Concerns surface over the constitutionality of Reid/Kyl

Concerns about the constitutionality of the draft online poker bill known as Reid/Kyl have been raised by former United States Solicitor General Paul Clement.

In a memorandum prepared at the request of the Poker Players Alliance, Clement identified serious concerns that the restrictions placed on online poker companies—and their assets—that operated in the US after December 31, 2006 may be unconstitutional. Clement opines that such restrictions create a “statutory presumption of guilt.”

“Defining past conduct as wrongdoing and then imposing punishment for that conduct is exactly what the Constitution’s prohibition on bills of attainder forbids,” Clement wrote.

He also identified the December 31, 2006 cutoff date as being arbitrary and intended to “disfavor certain prior Internet poker providers “noting that UIGEA was passed in October of 2006 but not “fully implemented until years later.”

With regards to restrictions placed upon of the assets of online poker companies that operated in the US after the arbitrary cutoff date, Clement asserted that no legal precedent exists that would allow “a legislative determination that the prior providers’ assets were employed in criminal activity … without any prior process.”

Clement also points out that language in Reid/Kyl that defines the process by which states would be required to “opt-in” to the bill infringe on states’ rights. “State constitutions—not federal legislation—should dictate the process by which laws are enacted at the state level.”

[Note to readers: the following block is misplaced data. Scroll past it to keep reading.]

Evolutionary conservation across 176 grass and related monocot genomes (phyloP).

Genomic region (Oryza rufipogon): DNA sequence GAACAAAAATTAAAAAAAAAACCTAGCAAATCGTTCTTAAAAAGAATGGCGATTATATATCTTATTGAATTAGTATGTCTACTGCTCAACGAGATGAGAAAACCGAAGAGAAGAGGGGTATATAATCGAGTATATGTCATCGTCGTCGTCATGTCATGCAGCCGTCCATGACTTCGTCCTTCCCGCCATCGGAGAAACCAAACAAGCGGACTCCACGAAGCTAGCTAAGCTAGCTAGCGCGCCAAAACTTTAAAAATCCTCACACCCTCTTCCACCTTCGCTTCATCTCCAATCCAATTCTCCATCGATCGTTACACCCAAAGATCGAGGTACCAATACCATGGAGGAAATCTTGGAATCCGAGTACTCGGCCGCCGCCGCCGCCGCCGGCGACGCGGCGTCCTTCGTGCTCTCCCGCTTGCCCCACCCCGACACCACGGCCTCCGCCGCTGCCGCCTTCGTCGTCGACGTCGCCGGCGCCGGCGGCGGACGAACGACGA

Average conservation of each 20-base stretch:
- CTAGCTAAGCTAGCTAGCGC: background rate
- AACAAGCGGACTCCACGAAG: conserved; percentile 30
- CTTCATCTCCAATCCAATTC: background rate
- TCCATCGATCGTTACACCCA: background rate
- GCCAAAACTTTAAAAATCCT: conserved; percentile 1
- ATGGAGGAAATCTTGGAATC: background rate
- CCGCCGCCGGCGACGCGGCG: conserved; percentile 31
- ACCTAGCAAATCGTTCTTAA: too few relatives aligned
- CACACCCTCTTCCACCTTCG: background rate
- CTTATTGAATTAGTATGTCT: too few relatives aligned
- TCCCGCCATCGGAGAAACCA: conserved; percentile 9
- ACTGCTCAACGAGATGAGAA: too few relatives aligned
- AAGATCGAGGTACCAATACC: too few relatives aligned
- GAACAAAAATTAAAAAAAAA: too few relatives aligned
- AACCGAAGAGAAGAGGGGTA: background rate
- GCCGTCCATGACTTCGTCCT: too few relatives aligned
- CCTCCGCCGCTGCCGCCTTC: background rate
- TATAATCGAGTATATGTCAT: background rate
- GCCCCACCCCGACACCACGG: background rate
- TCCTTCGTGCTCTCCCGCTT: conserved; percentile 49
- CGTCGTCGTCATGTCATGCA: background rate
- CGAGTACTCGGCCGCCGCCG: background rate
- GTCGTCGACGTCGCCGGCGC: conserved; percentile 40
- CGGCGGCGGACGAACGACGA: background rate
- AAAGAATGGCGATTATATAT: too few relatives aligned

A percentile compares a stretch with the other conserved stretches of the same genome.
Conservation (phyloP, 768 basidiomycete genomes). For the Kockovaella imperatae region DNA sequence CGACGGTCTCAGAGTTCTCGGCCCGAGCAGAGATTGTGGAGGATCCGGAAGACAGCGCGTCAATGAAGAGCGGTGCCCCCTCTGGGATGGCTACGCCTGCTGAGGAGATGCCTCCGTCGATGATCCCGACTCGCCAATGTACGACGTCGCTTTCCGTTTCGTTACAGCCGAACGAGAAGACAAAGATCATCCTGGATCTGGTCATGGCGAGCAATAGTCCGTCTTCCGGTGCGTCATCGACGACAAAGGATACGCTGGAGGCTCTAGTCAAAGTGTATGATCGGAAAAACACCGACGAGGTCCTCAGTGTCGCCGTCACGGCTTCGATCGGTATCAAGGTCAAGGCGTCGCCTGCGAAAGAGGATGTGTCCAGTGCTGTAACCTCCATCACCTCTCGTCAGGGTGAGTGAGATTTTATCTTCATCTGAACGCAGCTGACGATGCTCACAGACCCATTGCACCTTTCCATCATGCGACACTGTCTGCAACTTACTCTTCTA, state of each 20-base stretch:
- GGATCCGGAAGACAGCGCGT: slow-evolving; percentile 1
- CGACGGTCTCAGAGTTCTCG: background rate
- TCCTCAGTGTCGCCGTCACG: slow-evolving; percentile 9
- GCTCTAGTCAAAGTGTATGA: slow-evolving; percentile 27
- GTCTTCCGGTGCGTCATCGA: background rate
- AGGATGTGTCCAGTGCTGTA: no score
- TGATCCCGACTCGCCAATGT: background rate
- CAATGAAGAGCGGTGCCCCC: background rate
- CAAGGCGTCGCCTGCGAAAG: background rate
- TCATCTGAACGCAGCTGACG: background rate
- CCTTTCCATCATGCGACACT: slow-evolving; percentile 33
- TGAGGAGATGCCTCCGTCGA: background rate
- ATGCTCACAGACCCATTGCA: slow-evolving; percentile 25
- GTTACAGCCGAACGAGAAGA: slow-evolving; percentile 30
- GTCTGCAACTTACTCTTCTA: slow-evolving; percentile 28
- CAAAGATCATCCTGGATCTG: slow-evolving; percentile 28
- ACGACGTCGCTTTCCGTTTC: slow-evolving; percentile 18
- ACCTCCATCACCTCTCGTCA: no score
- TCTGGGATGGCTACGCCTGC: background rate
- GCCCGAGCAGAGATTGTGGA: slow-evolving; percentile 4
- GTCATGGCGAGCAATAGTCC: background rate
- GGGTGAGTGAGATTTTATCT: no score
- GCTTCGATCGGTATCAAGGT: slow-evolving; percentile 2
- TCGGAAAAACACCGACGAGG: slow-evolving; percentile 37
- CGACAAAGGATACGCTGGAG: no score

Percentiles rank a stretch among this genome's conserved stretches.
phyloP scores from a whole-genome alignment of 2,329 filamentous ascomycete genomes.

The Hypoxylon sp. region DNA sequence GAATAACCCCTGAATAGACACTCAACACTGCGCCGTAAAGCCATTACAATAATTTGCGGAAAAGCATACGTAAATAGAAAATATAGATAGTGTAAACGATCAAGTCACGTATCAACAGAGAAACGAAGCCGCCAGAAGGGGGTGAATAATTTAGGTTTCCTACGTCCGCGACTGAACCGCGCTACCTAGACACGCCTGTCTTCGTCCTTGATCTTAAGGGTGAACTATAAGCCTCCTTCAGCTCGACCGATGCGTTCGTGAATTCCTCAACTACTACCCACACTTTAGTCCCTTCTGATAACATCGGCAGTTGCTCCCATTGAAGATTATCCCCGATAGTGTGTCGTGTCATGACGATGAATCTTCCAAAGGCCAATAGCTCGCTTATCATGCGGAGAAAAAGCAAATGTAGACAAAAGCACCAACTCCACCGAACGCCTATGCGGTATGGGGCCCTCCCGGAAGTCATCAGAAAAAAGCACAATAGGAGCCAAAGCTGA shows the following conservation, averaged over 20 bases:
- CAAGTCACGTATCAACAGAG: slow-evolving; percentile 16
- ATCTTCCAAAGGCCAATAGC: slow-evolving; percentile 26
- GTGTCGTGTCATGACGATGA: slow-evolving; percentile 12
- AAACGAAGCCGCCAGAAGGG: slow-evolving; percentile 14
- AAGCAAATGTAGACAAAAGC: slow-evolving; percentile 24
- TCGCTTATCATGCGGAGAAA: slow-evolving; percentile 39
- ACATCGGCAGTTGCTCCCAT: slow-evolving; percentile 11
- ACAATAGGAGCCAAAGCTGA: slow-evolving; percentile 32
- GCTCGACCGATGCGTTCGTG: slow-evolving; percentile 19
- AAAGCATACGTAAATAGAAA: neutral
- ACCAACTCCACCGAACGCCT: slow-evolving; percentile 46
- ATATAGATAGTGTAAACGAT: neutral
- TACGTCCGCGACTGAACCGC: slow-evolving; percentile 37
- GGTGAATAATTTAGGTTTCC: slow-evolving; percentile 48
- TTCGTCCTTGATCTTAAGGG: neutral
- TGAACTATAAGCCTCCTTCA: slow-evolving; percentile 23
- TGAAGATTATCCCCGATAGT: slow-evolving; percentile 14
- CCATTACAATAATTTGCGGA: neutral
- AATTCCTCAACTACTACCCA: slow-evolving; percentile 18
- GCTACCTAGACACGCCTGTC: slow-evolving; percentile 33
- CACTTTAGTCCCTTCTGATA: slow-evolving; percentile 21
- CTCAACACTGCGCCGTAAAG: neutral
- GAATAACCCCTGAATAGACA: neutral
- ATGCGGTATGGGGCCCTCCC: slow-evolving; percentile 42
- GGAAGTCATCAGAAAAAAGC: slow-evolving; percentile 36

The memo was included as part of the PPA’s letter to the Department of Justice, suggesting changes to the draft bill to make it more player friendly. Clement’s opinion adds support behind its request to remove the bad actor clause.

Clement is no stranger to the issues surrounding the legality of online poker. He also authored a similar letter to Republican Senator Jon Kyl identifying constitutional concerns with the Internet Gambling Prohibition, Poker Consumer Protection, and Strengthening UIGEA Act of 2010.

The concerns over the “market exclusion and property restrictions” identified in the 2010 bill have been magnified by the extension of the bad-actor waiting period from 540-days to five years in the current Reid/Kyle draft.

Clement also has experience in the criminal law arena related to online poker representing Black Friday payment processor Chad Elie in his unsuccessful bid to have charges against him dismissed.